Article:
Saturday, 18 May 2013

Labor and Monopoly Capital

This is one of the most interesting books I have read for a long time. Obviously I don't share the author's Marxist view of the world, but for a book that came out in 1974, there is a lot of good/relevant stuff in it. The subject is the nature of work in 'monopoly capitalism'* and a particular emphasis is the way that technology can serve to deskill the workforce. Here are a few snippets.

"The mass of humanity is subjected to the labor process for the purposes of those who control it rather than for any general purposes of "humanity" as such... Machinery comes into the world not as the servant of "humanity", but as the instrument of those to whom the accumulation of capital gives the ownership of machines... [I]n addition to its technical function of increasing the productivity of labor - which would be the mark of machinery under any social system - machinery also has in the capitalist system the function of divesting the mass of workers of their control over their own labor."


"The complexity of the social division of labour which capitalism has developed over the past century, and the concentrated urban society which attempts to hold huge masses in delicate balance, call for an immense amount of social coordination that was not previously required. Since capitalist society resists and in fact has no way of developing an overall planning mechanism for providing this social coordination, much of this public function becomes the internal affair of the corporation. This has no judicial basis or administrative concept behind it; it simply comes into being by virtue of the giant size and power of the corporations, whose internal planning becomes, in effect, a crude substitute for necessary social planning."


"In the period of monopoly capitalalism, the first step in the creation of the universal market is the conquest of all goods production by the commodity form, the second step is the conquest of an increasing range of services and their conversion into commodities, and the third step is is a "product cycle" which invents new products and services, some of which become indespensible as the conditions of modern life change and destroy alternatives... In the end, the population finds itself in the position of being able to do little or nothing itself as easily as it can be hired done in the marketplace by one of the multifarious new branches of social labor...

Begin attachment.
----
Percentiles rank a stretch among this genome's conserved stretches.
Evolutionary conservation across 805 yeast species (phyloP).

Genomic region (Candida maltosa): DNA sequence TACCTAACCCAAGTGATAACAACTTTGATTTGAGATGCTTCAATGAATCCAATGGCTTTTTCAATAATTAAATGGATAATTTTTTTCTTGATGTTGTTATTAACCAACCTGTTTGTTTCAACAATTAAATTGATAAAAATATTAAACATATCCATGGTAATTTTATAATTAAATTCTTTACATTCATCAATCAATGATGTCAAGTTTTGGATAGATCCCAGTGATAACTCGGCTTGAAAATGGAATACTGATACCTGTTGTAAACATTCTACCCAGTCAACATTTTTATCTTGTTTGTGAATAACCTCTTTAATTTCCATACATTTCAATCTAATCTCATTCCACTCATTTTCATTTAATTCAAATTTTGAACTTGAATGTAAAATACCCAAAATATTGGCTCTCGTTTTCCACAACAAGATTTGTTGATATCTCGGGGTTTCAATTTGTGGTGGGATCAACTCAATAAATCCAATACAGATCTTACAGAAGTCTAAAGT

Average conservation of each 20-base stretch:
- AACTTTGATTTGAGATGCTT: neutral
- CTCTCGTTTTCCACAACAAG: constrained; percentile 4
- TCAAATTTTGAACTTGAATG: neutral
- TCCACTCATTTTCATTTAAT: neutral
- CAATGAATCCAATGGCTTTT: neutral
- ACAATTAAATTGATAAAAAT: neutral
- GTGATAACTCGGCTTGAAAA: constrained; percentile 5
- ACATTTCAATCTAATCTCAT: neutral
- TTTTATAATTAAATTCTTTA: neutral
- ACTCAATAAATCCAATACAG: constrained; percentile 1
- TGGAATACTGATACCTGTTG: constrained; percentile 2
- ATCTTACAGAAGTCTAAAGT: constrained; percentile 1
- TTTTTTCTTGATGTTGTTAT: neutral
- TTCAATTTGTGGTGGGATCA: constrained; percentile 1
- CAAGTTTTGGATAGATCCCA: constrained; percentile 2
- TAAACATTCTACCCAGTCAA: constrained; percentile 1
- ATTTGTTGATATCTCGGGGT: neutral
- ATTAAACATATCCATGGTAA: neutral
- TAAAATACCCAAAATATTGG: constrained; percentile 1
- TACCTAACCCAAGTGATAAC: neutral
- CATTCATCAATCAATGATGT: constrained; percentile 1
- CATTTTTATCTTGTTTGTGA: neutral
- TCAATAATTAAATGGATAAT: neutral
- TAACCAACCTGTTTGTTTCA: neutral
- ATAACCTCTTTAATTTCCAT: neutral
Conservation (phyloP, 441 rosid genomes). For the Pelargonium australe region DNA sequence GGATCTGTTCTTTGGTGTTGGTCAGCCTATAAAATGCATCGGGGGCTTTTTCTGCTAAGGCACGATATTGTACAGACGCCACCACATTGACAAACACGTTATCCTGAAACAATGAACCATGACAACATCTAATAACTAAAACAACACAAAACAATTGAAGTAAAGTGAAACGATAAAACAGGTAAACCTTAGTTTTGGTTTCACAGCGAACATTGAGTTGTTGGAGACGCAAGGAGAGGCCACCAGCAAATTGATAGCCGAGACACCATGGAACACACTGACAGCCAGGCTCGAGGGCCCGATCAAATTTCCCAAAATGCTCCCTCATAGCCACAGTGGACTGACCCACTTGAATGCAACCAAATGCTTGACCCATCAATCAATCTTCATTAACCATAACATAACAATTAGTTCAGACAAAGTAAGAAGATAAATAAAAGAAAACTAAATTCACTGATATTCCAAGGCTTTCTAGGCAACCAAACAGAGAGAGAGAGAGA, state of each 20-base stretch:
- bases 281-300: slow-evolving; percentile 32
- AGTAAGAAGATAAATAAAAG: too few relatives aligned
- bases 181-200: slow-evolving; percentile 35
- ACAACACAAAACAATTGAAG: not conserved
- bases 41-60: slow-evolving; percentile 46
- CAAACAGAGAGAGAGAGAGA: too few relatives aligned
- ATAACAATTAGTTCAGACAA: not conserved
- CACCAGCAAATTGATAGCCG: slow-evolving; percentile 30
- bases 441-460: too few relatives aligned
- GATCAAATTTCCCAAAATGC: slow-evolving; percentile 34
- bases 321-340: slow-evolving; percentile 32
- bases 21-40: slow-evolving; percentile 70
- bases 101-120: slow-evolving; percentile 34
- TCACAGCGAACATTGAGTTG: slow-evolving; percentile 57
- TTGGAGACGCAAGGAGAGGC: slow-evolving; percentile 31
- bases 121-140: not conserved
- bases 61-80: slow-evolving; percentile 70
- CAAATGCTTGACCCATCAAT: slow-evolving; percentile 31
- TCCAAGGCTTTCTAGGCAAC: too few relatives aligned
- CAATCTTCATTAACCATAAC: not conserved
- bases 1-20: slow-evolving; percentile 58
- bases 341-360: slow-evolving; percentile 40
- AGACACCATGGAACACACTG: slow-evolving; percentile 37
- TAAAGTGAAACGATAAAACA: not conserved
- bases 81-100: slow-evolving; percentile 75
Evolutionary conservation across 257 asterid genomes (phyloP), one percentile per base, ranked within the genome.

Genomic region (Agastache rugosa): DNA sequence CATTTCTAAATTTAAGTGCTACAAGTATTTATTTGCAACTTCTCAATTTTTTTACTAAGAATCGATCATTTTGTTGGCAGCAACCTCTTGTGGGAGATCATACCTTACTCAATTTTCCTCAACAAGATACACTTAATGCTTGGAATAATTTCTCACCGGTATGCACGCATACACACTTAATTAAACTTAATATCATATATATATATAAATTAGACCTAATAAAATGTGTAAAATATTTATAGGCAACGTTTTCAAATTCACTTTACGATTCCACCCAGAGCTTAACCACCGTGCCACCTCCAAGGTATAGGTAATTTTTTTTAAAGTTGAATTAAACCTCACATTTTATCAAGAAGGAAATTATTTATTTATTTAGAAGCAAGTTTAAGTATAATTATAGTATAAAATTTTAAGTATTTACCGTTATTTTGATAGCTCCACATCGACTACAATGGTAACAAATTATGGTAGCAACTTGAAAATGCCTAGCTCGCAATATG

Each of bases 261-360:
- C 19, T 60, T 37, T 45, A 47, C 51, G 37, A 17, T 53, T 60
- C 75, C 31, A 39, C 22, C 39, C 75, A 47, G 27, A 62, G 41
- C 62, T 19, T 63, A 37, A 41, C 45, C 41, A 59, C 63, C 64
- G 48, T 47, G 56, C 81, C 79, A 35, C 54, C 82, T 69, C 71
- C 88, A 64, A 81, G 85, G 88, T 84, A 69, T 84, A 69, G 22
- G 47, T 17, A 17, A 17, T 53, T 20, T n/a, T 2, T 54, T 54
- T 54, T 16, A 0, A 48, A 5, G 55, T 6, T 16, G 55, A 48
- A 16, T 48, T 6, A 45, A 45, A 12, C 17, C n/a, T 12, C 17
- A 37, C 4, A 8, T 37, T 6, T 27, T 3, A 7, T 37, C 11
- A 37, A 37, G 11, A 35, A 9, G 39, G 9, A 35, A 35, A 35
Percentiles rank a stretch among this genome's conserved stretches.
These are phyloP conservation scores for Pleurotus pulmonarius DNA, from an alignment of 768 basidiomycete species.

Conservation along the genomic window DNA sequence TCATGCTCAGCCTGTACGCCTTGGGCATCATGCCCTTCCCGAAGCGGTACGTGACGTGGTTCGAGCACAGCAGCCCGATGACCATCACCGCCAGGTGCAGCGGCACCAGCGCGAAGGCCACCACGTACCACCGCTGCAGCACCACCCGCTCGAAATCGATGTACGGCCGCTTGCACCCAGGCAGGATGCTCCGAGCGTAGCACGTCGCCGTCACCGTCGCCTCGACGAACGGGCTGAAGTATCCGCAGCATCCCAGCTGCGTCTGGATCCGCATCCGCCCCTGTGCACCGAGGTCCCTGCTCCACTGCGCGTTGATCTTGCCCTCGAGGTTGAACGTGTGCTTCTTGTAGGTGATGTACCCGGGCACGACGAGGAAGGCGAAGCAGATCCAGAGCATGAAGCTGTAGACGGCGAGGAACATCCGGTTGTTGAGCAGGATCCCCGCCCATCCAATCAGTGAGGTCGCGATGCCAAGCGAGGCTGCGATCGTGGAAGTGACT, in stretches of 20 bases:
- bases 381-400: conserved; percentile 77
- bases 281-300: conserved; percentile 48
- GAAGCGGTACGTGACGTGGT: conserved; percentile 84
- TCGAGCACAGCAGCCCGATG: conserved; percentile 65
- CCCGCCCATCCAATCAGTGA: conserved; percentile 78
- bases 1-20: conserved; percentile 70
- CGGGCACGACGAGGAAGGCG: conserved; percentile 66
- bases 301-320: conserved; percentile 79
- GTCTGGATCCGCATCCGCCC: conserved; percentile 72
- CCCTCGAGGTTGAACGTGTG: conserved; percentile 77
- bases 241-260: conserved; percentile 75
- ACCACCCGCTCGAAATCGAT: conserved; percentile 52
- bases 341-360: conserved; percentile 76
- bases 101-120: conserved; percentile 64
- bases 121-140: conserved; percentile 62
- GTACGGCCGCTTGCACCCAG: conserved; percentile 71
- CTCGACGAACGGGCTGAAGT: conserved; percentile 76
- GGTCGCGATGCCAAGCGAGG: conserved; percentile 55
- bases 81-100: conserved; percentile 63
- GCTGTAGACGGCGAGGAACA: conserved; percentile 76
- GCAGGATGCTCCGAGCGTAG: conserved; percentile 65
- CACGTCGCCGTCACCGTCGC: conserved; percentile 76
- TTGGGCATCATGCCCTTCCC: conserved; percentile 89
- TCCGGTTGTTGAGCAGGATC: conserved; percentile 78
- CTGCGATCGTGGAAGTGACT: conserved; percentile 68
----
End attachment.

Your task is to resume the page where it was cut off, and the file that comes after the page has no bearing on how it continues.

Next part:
It is characteristic of most of the jobs created in this "service sector" that, by the nature of the labor processes they incorporate, they are less susceptible to technological change... Thus while labor tends to stagnate or shrink in the manufacturing sector, it piles up in these services and meets a renewal of the traditional forms of pre-monopoly competition among the many firms that proliferate in fields with low capital-entry requirements. Largely nonunion and drawing on the pool of pauperized labor at the bottom of the working class population, these industries create new low-wage sectors of the working class, more intensely exploited and oppressed than those in the mechanized fields of production."

* just a reminder that Colin Crouch's book on neoliberalism is really good on what "actually existing capitalism" looks like - big firms do tend to dominate, and significant barriers to exist in many important industries.

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